Unlike many libertarians, I love presidential election season, because that’s when generally ignored foreign policy issues are discussed beyond the small circle of Washington wonks. And that’s why I’m having such fun with Donald Trump – much to the annoyance of some of my readers, both libertarians and liberals alike: because he’s provoking a much-needed discussion about who benefits (and loses) from “American leadership” on the world stage. Most useful is his recent assertion that the North Atlantic Treaty Organization (NATO) is “obsolete.”
So it is. When the Berlin Wall fell, and the Soviet Union dissolved, the rationale for NATO disintegrated along with it. However, as libertarians know all too well, government programs (especially those that benefit the corporate sector) never die, nor do they fade away: they just keep growing to the degree that their constituency wields political clout. In NATO’s case, this clout is considerable.
When the citizens of Berlin did what Ronald Reagan urged Gorbachev to do – “Mr. Gorbachev, tear down that wall!” – the Soviet leader tried to negotiate with the West. And, to his mind, he succeeded: an understanding was reached with Washington that the Russians would allow German reunification on the condition that the NATO alliance would not expand eastward.
That promise was not kept. Instead, the lobbyists, both foreign and domestic, went into overdrive in a campaign to extend NATO to the very gates of Moscow. It was a lucrative business for the Washington set, as the Wall Street Journal documented: cushy fees for lobbyists, influence-buying by US corporations, as well as political tradeoffs for the administration of George W. Bush, which garnered support for the Iraq war from Eastern Europe’s former Warsaw Pact states in exchange for favorable treatment of their NATO applications.
The Committee to Expand NATO, later re-dubbed the US Committee on NATO, had at its core many of the founding members of Bill Kristol’s Project for a New American Century (PNAC) which played such an instrumental role in agitating for the invasion of Iraq. Yet it was too lucrative to exclude “progressives” of the Clintonian variety, bringing together neoconservatives like Paul Wolfowitz, Robert Kagan, Stephen Hadley, and Richard Perle, with liberal internationalists such as Will Marshall, of the Progressive Policy Institute, and Sally Painter, a former Commerce Department official under Bill Clinton –turned-lobbyist, who raked in hundreds of thousands in contracts from aspiring NATO countries and their corporate clients in the US.
Founder and president of the NATO Committee was Bruce Jackson, at the time finance director of Bob Dole’s presidential campaign, and vice-president in charge of planning and strategy for Lockheed – today Lockheed-Martin – the biggest military contractor in the country.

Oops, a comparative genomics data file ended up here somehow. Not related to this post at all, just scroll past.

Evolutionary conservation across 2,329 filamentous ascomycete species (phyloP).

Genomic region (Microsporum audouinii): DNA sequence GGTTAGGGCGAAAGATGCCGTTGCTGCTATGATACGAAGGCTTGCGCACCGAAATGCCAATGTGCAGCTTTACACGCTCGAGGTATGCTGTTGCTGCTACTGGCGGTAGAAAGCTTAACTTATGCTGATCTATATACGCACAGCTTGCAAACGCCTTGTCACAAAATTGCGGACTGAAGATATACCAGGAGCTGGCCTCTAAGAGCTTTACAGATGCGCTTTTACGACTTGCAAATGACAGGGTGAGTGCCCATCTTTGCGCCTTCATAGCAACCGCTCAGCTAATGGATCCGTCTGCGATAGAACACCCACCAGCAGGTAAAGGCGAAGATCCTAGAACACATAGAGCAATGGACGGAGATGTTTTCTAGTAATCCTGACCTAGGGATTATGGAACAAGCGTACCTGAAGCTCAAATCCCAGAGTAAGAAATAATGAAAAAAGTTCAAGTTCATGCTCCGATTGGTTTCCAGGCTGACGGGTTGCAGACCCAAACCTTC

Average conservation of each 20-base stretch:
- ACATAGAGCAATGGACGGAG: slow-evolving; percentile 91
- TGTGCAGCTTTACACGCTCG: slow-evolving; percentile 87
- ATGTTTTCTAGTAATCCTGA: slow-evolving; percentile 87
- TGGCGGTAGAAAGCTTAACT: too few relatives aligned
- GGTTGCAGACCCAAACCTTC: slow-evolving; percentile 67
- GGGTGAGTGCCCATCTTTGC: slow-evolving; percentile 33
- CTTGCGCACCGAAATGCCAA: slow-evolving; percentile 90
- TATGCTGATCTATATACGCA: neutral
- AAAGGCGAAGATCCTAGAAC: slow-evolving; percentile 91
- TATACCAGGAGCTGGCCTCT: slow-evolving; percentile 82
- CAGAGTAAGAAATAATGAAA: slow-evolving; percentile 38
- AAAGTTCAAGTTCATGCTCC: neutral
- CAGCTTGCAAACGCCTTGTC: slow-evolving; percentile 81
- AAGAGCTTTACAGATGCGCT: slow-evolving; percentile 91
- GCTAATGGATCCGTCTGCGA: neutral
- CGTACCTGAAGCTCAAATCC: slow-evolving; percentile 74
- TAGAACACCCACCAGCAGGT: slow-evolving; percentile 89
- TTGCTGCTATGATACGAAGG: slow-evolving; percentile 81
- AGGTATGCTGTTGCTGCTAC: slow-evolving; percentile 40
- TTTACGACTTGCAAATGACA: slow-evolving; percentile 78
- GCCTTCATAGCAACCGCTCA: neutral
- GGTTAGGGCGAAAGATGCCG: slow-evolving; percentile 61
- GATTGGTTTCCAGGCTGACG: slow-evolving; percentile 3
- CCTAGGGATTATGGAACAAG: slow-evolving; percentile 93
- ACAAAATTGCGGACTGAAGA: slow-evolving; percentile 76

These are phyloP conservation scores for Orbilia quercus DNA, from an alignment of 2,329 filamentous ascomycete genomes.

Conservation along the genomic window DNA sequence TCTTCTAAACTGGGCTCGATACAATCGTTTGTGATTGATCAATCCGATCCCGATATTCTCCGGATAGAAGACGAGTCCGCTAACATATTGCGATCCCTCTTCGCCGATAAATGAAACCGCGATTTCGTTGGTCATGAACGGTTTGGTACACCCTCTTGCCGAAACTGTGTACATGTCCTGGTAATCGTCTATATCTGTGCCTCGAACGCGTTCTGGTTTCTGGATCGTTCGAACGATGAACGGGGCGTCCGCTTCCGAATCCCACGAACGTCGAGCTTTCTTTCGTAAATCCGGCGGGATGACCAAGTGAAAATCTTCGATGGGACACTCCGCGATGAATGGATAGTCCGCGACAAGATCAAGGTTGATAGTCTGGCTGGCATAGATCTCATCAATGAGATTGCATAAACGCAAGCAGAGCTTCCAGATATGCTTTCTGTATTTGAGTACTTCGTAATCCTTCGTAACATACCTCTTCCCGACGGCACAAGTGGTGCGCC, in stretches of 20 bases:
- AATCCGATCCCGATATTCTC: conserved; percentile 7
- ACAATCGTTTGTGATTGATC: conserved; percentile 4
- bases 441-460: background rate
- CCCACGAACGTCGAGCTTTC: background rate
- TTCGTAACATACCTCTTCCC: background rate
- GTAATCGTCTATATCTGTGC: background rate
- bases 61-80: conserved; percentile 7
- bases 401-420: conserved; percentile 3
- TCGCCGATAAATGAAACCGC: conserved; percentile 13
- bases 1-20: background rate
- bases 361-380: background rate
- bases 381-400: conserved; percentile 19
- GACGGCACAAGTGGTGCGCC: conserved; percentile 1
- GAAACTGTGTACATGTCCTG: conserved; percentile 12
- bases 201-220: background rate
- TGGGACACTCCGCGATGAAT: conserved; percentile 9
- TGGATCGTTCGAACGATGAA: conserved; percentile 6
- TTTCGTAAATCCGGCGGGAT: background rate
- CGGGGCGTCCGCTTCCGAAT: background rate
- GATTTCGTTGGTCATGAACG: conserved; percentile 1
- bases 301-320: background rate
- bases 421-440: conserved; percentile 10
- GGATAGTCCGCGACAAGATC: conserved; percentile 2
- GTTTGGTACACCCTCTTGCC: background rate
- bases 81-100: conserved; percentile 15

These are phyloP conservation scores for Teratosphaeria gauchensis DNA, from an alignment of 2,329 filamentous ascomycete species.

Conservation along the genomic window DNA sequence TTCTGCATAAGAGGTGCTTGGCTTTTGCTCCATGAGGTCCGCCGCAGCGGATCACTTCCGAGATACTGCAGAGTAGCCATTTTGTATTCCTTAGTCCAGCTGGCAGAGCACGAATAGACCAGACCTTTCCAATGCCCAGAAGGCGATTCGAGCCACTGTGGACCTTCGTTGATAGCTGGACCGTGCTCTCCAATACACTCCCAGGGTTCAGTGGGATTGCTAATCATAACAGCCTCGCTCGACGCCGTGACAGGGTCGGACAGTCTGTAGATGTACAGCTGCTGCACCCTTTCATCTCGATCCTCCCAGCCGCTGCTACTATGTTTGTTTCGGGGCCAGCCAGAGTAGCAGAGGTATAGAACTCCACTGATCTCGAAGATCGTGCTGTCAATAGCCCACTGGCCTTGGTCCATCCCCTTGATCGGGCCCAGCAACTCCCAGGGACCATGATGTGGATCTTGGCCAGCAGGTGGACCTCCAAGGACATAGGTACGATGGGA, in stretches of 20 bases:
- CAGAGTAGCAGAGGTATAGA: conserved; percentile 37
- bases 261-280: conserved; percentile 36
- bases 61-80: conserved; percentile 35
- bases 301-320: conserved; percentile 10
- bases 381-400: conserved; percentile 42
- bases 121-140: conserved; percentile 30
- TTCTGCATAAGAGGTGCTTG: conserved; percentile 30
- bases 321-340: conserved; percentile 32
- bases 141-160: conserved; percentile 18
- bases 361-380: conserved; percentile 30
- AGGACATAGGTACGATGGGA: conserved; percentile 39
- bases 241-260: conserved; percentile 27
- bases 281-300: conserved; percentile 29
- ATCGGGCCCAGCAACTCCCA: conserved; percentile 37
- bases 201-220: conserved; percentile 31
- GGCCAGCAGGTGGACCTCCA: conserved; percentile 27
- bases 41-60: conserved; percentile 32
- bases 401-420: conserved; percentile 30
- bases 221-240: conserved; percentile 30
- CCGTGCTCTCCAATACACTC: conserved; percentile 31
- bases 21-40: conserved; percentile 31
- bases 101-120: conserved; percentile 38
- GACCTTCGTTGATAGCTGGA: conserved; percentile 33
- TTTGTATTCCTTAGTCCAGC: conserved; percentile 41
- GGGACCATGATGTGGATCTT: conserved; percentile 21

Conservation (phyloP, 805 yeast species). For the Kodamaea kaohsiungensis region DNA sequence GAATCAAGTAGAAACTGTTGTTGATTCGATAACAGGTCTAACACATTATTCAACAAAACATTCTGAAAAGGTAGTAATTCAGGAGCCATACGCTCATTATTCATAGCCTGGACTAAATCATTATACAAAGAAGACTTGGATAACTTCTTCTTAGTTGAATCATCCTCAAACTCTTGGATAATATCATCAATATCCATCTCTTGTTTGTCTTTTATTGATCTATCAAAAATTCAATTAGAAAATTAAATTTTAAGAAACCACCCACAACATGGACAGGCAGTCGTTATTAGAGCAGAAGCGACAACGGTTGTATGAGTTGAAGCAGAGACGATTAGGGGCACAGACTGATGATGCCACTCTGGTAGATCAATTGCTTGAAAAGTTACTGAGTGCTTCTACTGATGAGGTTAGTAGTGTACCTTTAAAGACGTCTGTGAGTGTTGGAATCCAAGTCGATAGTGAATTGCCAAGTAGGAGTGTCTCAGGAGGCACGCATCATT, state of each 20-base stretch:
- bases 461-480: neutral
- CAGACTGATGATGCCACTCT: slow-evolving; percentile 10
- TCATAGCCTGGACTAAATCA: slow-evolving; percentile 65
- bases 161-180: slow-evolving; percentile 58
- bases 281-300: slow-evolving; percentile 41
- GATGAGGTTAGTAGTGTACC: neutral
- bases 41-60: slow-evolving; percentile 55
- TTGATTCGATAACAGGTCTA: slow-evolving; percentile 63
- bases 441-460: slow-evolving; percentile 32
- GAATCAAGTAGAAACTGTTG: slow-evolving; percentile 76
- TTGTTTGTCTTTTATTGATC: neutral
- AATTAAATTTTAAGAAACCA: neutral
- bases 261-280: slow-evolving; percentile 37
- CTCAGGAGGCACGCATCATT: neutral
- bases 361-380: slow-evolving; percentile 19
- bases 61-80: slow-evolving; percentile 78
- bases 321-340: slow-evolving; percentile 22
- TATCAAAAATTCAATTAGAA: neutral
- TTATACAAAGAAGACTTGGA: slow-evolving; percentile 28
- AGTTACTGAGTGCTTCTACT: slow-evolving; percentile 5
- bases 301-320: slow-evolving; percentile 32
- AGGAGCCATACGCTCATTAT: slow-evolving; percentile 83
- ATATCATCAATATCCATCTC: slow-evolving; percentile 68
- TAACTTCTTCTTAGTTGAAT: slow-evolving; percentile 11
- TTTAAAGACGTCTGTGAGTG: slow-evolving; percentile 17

The NATO expansion project fit neatly in with Jackson’s day job: all NATO applicants must upgrade their military forces in order to meet uniform standards, and this meant a windfall for the military-industrial complex – with Lockheed first in line. The Lockheed connection was reinforced by Randy Scheunemann, a member of the Committee’s board, and president of Orion Strategies, a public relations firm whose clients include Lockheed.
The Clinton administration fully supported NATO expansion, and the Committee’s activities brought together the White House, members of Congress from both parties, and the Washington lobbyists and their foreign clients for a spate of conferences, dinners, and private meetings. Reams of propaganda were aimed at the mass media, and the political class, including a very visible presence at the national conventions of both political parties.
In short, NATO expansion was – and is – a crony capitalist’s dream, albeit not the sort that gets the same amount of attention from “libertarian” critics of such boondoggles as the Ex-Im Bank, who regularly remind us that Boeing is the Bank’s biggest customer. Forgotten (or evaded) is the fact that Boeing (or Lockheed-Martin, General Dynamics, etc.) gets billions whenever a new applicant is added to NATO’s ranks and has to modernizes its forces.
The NATO expansionists won their battle: Poland, Hungary, and the Czech Republic joined in 1999: Bulgaria, Estonia, Latvia, Lithuania, Romania, Slovakia, and Slovenia were added in 2004. Albania and Croatia came on board in 2006. The latest applicants are tiny Montenegro, a splinter shaved off of the former Yugoslavia, which will probably be admitted this summer, and Georgia, which is not even in Europe, and is still fighting to join the club: its inclusion is controversial in part because it would be seen as throwing down the gauntlet to Russia, with whom it fought a brief war in 2008 over the breakaway Republic of Ossetia.
Therein lies the real danger posed by NATO expansion – and, indeed, the existence of the alliance thirty years after the Soviet implosion. As Sen. Robert A. Taft put it in a 1949 nationally broadcast speech opposing US entry into NATO, he said: